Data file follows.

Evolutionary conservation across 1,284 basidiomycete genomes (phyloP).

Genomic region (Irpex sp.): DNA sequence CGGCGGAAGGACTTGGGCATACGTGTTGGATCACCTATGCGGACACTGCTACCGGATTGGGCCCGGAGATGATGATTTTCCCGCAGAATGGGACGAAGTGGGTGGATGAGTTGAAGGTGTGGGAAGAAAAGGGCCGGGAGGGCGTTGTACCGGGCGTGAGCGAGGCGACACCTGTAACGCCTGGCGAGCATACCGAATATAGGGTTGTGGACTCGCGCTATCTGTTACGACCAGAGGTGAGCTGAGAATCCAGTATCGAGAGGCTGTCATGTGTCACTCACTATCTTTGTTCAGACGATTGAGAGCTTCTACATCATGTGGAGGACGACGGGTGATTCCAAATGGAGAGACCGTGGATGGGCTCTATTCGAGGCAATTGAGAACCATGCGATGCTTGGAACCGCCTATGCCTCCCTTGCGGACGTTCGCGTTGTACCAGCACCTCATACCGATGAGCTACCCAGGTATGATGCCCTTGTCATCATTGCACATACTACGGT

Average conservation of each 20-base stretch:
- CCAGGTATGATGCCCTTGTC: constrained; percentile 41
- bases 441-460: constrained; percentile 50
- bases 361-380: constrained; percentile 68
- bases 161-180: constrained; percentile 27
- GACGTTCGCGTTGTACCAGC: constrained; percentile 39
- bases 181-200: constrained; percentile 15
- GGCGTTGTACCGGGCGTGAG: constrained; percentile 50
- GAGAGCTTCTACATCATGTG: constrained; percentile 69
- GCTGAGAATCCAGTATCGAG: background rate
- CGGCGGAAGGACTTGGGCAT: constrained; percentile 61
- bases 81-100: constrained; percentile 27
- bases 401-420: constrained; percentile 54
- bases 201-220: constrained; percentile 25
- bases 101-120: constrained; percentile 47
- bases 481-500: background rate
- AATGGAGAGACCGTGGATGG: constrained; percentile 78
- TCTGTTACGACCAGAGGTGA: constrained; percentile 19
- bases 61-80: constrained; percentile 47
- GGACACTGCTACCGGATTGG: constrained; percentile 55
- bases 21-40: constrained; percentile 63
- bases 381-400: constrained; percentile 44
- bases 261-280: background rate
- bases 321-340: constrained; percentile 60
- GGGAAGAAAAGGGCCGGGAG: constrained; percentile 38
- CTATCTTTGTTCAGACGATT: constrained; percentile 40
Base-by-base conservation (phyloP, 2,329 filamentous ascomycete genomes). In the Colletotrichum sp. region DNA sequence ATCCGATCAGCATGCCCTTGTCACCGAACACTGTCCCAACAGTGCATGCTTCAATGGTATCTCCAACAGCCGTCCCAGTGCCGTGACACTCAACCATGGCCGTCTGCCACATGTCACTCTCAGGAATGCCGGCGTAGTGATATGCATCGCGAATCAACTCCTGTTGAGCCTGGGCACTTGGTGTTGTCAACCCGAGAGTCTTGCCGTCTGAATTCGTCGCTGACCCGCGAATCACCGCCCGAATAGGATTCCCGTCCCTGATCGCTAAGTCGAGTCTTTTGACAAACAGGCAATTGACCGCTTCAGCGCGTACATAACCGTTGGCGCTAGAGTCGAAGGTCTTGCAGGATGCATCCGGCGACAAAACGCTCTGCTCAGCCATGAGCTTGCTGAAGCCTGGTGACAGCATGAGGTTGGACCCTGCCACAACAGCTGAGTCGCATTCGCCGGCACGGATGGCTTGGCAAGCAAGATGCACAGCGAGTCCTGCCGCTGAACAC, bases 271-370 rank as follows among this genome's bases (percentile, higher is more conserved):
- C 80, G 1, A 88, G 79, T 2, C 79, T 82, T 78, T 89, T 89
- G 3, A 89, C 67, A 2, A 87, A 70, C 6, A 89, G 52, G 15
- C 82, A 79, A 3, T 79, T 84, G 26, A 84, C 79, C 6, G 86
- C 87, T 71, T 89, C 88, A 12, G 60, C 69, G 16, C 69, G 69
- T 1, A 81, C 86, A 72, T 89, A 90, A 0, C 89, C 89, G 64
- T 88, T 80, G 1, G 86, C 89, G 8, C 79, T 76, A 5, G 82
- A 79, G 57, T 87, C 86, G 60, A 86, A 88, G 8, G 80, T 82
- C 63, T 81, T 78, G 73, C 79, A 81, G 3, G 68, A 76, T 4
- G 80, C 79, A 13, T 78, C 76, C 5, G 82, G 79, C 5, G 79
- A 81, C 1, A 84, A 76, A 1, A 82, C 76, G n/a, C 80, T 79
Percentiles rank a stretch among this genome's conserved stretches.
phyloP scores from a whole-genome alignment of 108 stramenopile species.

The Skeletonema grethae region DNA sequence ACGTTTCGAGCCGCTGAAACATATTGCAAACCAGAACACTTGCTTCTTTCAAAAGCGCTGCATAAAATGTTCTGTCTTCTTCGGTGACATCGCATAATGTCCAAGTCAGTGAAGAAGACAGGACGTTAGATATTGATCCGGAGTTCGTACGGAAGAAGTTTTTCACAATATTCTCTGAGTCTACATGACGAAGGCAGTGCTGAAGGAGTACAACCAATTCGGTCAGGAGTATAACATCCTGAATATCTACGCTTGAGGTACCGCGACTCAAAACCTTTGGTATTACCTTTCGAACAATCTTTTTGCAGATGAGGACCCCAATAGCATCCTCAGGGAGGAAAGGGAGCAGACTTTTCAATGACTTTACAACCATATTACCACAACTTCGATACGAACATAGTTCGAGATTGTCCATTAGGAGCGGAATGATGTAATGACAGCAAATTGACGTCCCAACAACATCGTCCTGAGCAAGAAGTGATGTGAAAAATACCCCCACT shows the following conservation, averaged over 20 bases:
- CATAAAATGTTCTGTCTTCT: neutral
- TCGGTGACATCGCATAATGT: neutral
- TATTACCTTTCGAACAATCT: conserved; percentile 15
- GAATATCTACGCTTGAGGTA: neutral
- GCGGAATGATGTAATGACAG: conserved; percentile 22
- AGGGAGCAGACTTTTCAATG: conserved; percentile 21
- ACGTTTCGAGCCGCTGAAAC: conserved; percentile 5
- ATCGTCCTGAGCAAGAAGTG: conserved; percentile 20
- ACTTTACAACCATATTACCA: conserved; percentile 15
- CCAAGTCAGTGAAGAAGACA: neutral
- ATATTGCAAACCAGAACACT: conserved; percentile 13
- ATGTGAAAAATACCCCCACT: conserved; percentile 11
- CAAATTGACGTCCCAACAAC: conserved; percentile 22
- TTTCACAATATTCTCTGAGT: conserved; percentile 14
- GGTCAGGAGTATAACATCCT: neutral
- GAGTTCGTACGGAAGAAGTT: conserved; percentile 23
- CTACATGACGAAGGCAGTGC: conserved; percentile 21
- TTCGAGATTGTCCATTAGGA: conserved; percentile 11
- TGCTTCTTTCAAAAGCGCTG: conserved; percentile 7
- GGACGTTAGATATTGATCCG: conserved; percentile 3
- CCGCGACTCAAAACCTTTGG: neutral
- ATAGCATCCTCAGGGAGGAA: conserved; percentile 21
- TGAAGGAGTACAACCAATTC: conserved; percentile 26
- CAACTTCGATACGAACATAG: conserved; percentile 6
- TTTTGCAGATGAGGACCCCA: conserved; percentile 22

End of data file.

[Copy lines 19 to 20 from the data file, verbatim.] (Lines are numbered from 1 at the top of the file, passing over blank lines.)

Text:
- AATGGAGAGACCGTGGATGG: constrained; percentile 78
- TCTGTTACGACCAGAGGTGA: constrained; percentile 19